The Death of My Dad, Five Years On

Dan for FacebookDaniel Franklin Farris, b. March 22, 1934, d. Nov. 6, 2011

I’m writing a piece for American Atheist with the working title “The Idea of Souls,” in which I look into some of the civilization-wide cost of believing in ensoulment. The writing of it coincides with the 5-years-ago-today death of my surrogate Dad. What follows is a feelings-level reaction to dealing with that anniversary.

This is an atheist — me — grappling with the death of a loved one. Nothing in atheism says we don’t feel all the same feelings goddy people feel — the same sorrows, the same yearning for it not to be. The difference is, we don’t fall into permanent fantasies of eternity and immortality, into imagining that every life is cosmically significant and that someday, someday, we’ll all be together again in glorious paradise. We accept the fact of death — real death — and simply live with it.

Someday I’ll write a book about it.


People die. And I hate that more than anything.

I’ve thought a lot about … not just the deaths of loved ones, but death itself. How it takes from us the bright lights of civilization, and replaces them with darkness. With nothing. So that we have to struggle to create new lights and put them out there.

I was never a great fan of Lucille Ball. There was something about her comedy that bothered me. The heart of what she did was often about personal embarrassment. She would do something silly that turned into a disaster, and the funny part was how mortifying it was. It just wasn’t my type of humor. But other people liked her, eventually enough that she was one of those legendary superstars, known to everybody.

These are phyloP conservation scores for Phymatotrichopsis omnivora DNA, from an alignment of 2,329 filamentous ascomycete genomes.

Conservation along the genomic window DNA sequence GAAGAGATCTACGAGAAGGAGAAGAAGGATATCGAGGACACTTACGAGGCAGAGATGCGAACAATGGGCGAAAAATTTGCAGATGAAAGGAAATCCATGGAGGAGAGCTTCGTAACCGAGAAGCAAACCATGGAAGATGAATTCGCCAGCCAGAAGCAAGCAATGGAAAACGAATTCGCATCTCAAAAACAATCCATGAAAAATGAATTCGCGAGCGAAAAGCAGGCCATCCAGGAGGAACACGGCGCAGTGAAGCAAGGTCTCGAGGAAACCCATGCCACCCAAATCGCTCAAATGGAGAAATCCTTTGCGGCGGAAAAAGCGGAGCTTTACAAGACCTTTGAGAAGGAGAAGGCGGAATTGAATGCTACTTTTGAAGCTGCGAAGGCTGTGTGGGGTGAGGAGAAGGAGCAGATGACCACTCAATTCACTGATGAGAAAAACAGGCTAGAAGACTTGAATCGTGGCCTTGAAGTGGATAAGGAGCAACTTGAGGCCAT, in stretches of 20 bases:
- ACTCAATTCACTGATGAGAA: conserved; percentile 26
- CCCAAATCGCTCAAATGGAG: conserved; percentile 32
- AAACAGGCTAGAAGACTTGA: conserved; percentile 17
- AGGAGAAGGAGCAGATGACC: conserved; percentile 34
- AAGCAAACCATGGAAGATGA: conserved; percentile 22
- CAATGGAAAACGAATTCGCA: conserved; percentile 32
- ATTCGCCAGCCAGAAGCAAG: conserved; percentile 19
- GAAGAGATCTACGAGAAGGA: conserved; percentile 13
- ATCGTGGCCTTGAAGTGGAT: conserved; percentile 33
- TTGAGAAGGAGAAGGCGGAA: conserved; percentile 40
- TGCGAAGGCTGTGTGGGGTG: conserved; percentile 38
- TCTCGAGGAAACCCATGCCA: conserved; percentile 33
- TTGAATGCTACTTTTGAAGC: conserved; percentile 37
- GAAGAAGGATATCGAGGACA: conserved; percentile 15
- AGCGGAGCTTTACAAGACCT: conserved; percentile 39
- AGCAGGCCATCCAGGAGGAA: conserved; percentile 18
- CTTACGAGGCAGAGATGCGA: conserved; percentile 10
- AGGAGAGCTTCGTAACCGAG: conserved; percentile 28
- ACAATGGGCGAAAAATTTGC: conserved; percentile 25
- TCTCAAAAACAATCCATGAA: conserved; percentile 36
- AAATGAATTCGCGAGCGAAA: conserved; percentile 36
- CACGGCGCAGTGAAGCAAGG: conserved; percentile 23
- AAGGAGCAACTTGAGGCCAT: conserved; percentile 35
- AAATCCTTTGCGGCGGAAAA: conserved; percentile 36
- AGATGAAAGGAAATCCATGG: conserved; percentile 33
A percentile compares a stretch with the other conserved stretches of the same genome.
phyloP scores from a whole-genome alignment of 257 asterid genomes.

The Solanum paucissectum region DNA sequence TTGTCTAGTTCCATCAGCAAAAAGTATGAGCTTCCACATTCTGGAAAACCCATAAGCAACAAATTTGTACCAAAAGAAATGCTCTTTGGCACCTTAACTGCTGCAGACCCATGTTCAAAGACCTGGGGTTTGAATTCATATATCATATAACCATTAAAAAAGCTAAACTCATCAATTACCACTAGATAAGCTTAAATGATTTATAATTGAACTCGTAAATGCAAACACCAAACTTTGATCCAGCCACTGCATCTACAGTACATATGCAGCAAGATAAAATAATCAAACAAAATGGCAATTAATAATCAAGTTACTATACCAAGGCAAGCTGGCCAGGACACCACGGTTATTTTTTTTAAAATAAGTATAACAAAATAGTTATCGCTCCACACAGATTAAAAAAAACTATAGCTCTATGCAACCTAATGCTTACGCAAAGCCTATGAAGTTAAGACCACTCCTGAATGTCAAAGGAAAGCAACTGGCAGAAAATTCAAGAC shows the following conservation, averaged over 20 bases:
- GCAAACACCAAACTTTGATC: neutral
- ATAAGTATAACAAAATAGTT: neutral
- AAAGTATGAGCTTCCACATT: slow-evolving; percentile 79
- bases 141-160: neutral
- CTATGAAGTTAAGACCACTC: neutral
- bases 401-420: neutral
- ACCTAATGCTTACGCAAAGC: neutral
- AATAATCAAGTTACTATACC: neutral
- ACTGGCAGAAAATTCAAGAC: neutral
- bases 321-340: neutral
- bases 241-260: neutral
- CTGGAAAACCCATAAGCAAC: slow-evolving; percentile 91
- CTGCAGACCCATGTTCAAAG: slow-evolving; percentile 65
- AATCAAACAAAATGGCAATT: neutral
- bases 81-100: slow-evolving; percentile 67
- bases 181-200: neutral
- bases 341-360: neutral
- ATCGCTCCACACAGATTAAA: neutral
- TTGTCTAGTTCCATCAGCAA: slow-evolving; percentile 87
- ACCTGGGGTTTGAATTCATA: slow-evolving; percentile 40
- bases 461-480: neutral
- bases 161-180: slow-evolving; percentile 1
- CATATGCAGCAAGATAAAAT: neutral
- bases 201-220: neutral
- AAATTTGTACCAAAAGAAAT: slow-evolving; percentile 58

Bob Hope was the same type of star. Timeless, immortal, forever.

And yet …

If you asked young people today about Bob Hope or Lucille Ball, they would say “Who?” Or maybe “Oh wait, wasn’t she on a TV show or something? And he was like this guy who’d go over and put on shows for the troops? I think my parents knew about them.”

One of the funny things about getting older is there’s all this stuff that happened in your life, events and people you consider Memory, but that younger people consider History. To them it’s a lot of dry, dull stuff that happened way in the past. Genghis Khan, John Glenn, it’s all the same. Eventually, it’s all the same.

I like to think there could be people who were so accomplished, or so good, they’d be nailed into the fabric of reality forever. I’m talking about something more than mere History, where names and dates and victories are recorded in books. I mean they’d be embedded in the bedrock of the Universe, so that everyone and everything that came after would be aware of them. You and I could look up at the sky and just KNOW things. “Vorpal Grishnak? Oh, yeah, he’s the guy who lost his life saving billions of Randalians from that plague on Zarefia IV, in the Korbin Sector.”